Hope, optimism buoy bomber pilot through POW camp

by Andrew Schunk | Editor Published:

Hiram -- Optimism in the face of overwhelming odds tells a lot about a man -- especially a wide-eyed 20-year-old lieutenant fighting the controls of a crippled bomber over the heart of World War II Germany.

Hiram resident Keylon Clarke, now 90, started Sept. 28, 1944, at a U.S. Army Air Corps airfield in Glatton, England, as a pilot readying for one of the largest bombing runs of the war for the mighty Eighth Air Force. Close to 1,000 B-17 Flying Fortresses and B-24 Liberators were to fly south to bomb the Krupp Steel plant in Magdeburg.

Clarke ended that day -- and every day for the next nine months -- in a prisoner of war camp on the coastline of northern Germany.

Clarke's B-17 and its nine-man crew were charged with dropping a unique payload for the mission -- counterfeit food ration books and railroad tickets to encourage residents to leave the industrial target.

But the bomb bay doors never opened as Clarke's aircraft took a direct hit from a German 88 about 30 miles outside the city. The massive anti-aircraft gun whose signature black explosions were otherwise commonplace for bomber pilots had found its mark.

"It was bombs bursting in air, that's for certain," Clarke said from his home Sept. 25, nearly 69 years to the day after his fateful flight.

Streaming flames from its four, 1,200 horsepower Wright-Cyclone engines, missing its tail and plummeting out of 26,500 feet, the doomed aircraft literally threw a semi-conscious Clarke out of the cockpit when a secondary explosion -- possibly another 88, possibly a gas tank -- finished the heavy bomber. Clarke, the last to bail out, likely saved lives by wrestling with the aircraft for as long as he did, he was later told by surviving crew mates. Two of the nine crew members were killed.

Parachuting down in an eerie calm after the chaos at 26,000 feet, Clarke watched his "Falling Fortress" descend.

"The plane began rolling slowly, but almost as if it had dignity, kept itself parallel to the Earth," he wrote in a published account of the flight. "The wings were now sheet metal falling like autumn leaves."

Immediately after Clarke landed on German soil, uninjured, he was picked up by a German soldier and taken to Stalag Luft I, an American prison camp in the town of Barth on the northern coast of Germany. He would spend the next nine months with 20 other American officers in a living room-sized facility, sleeping in a bottom bunk and subsisting on blood sausage, black bread, turnips and rutabagas.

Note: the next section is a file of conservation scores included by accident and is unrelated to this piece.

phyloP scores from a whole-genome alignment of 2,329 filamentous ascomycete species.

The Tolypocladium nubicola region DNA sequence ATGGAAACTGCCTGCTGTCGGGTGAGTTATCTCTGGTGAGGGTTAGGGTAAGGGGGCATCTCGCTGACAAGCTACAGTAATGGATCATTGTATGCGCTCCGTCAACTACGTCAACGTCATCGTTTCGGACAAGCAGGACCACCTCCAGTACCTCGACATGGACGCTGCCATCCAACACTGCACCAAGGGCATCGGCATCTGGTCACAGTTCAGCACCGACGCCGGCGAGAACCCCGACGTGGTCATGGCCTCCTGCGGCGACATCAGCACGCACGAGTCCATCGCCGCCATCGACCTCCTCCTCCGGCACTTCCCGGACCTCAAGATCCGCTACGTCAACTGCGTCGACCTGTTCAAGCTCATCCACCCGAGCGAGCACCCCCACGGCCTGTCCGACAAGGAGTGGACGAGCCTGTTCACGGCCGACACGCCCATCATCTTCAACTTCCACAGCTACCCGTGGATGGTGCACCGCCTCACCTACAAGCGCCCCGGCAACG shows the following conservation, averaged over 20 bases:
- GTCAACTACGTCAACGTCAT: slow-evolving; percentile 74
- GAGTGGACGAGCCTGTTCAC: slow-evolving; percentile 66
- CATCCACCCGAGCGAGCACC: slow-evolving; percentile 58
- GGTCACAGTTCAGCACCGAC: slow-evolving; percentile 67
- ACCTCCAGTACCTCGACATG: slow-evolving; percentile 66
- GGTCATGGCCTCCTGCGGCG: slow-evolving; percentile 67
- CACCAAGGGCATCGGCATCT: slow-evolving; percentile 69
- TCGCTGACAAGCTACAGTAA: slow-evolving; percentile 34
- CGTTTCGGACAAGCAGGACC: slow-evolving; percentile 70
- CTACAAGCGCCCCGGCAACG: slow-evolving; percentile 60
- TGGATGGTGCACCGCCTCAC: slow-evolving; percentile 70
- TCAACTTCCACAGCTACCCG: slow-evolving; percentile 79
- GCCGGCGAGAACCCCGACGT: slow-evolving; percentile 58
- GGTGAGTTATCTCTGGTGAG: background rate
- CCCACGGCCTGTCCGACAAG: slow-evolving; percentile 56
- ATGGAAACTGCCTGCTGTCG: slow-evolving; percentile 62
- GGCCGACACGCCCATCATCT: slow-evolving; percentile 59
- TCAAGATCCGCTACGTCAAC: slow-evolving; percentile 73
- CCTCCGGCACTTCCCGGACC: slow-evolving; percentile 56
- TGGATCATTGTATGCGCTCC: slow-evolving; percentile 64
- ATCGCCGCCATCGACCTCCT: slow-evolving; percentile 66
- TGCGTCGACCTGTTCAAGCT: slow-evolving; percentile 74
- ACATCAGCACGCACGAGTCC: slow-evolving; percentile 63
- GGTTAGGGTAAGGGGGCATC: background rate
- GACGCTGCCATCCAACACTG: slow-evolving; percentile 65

"Beautiful Barth on the Baltic," Clarke mused from his Hiram living room, a model of a B-17 proudly displayed on a nearby coffee table.

Throughout his time as a POW, Clarke never lost hope -- a virtue that buoyed the officer in his darkest hours, said Keylon's wife of 16 years, Vesta.

"He really is an eternal optimist," she said.

"I was always the cheerleader for all 20 of the guys ... I would always tell them, 'We will make it back to our families ... we will make it back to our families,'" Keylon said.

Clarke said he tried to joke with the German guards as well, but his complete inability to speak the language made for some circular conversations.

"Nicht verstehen?" the guards would ask Clarke, "You do not understand?" And Clarke would respond with the only German he knew: "Nicht verstehen?"

At one point, the strong-willed Clarke helped a fellow POW from Wisconsin fashion a scale model of an imagined restaurant from cardboard, one that the Wisconsinite promised to build when he returned to America.

Though Keylon could not say whether the restaurant came to fruition, the 20 men did make it back to their families, liberated by the Russian Army May 5, 1945, and motivated through their hunger, sickness and loneliness by Clarke's remarkable reservoir of hope.

Several years ago, Keylon and Vesta visited Barth and the site of the prison camp, now a small airfield with nary an echo of the POW barracks or guard towers.

"There was nothing there," Keylon said. "It was all torn down."

There was, however, a single, inconspicuous rock quietly indicating that a prison camp had once existed there.

"So many were killed for nothing," a young guard patrolling the airfield told Keylon and his wife on their recent visit.

Members of the Greatest Generation who sacrificed for their fellow soldiers, families and country might tend to disagree.

Perhaps Clarke should have responded to the young guard, "Nicht verstehen?"

Email: aschunk@recordpub.com

Phone: 330-541-9424

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